How many men are bisexual?

There might be more than you think

Written by Abigail Swoap

A few weeks ago, I sat down with my roommates to continue our nightly binge-watch of Schitt’s Creek. It was the episode where David (the family’s flamboyant son) describes his sexuality in an extended metaphor about wine.

David: I do drink red wine, but I also drink white wine. And I’ve been known to sample the occasional rosé. And a couple of summers back I tried a Merlot that used to be Chardonnay. Which got a bit complicated.

Stevie: So really you’re just open to all wines.

David: I like the wine and not the label. Does that make sense?

It was one of those television moments that will stay with me for a long time. Not just because it’s a hilarious way to define pansexuality, but also because while we were watching it, I realized it was one of the only representations of a man with a bi+ identity I’d ever seen in mainstream media.

TV shows and movies have a history of bisexual erasure,1 which GLAAD defines as “a pervasive problem in which the existence or legitimacy of bisexuality (either in general or in regards to an individual) is questioned or denied outright.” The same problem applies to all bi+ sexual orientations, including pansexuality.

It’s important to note that the word “bisexual” implies there are two sexes (rendering intermediate sexes and gender identities invisible), and was coined in the mid-19th century when social science did not acknowledge the existence of intersex individuals and gender identities outside the male-female binary.2 However, sociological researcher Kenji Yoshino explains that contemporary bisexuality “erodes the salience of the sex binary.”3 Essentially, identifying as bisexual does not limits someone’s attraction to exclusively men and women.

I personally know a lot more bisexual womxn than men, and on the whole, more bisexual womxn than men are portrayed in the media. This higher visibility of sexually fluid femme-identifying people might be a result of our long history of hyper-sexualizing same-sex relations between women. But that doesn’t mean that there aren’t as many bisexual men out there. In fact, research on sexual fluidity conducted by Dr. Lisa Diamond confirmed that sexual fluidity in men is just as common as it is in women. So if bisexual men are common, why are they so much less visible? I talked to five bisexual and male-identifying Coralers to find out.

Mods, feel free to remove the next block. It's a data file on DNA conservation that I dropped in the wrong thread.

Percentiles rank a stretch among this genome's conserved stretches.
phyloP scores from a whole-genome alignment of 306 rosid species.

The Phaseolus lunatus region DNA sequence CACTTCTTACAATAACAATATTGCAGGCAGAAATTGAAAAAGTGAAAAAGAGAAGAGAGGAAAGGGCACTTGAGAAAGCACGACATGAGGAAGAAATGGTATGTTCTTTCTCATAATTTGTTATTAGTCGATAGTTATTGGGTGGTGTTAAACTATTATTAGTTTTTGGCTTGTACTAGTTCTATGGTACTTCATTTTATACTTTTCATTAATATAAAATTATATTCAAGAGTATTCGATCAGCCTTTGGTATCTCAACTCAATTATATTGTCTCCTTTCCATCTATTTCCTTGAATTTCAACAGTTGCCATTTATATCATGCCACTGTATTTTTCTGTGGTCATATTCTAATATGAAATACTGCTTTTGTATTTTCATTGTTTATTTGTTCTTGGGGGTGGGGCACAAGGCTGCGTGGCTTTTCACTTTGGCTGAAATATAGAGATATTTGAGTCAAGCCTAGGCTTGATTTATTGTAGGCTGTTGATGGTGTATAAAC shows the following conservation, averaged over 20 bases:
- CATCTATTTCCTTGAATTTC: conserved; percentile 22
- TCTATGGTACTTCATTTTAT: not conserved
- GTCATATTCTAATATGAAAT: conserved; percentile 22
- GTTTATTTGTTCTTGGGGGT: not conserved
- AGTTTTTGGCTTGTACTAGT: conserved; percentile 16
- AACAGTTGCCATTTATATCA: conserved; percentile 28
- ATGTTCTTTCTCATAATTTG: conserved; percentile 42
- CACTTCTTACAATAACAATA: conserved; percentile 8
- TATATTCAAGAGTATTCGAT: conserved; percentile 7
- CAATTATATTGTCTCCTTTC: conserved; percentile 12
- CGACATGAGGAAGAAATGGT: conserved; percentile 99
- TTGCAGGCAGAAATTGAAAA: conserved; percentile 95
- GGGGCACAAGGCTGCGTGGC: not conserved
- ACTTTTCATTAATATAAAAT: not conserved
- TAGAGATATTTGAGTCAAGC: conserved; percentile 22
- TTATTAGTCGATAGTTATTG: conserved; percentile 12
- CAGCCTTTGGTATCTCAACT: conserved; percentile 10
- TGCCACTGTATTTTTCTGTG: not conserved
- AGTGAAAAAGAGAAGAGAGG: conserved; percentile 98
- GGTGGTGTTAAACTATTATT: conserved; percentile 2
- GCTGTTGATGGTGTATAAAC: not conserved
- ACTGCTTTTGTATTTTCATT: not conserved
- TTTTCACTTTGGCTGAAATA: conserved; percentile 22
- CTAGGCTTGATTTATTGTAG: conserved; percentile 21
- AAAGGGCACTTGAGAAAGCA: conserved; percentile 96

No one believes them

For three men, the seeds of invisibility were planted early on in their education when an unwelcome attitude towards men who didn’t conform to traditional masculinity (read: presenting in a masculine way and pursuing women sexually) taught them to stay quiet.

Going to an all-boys school taught Aaron that being gay wasn’t an option.* “I often talk to gay people who are like, ‘Oh, you went to an all-boys school, that must have been so fun for you.’ And no, it was not. Because it wasn't the kind of thing where everyone was sneaking around and secretly gay. You would never even think to explore that option at all.” Christian had a similar experience growing up in Peru. “Growing up, I was just trying things in secret because Peru is very conservative. I still haven’t shaken the effects of growing up in a very machista space.”

In high school, Leo was coming to terms with the fact that he was interested in people of all genders, not just women. But he was deep in a popular group of guys who didn’t create an environment conducive to coming out. “The word ‘faggot’ was tossed around all the time,” said Leo, “and that gay-bashing was just a typical thing. So I totally never would have been in those groups saying like, ‘Oh, you guys see Magic Mike?’”

But even after coming out, many men encounter “individual erasure,” which happens when bisexuality is seen as a transitional phase from which an individual will ultimately emerge as purely homosexual.4 For Christian, the internalized idea that bisexuality is “just a phase” on the way to homosexuality continues to cause self-doubt. “No one believes me. Or even if they say they do, there's that assumption that you’re just waiting it out until you're fully gay or something. I've doubted myself a lot about it too. I mean, even while doing this interview, I'm doubting myself.”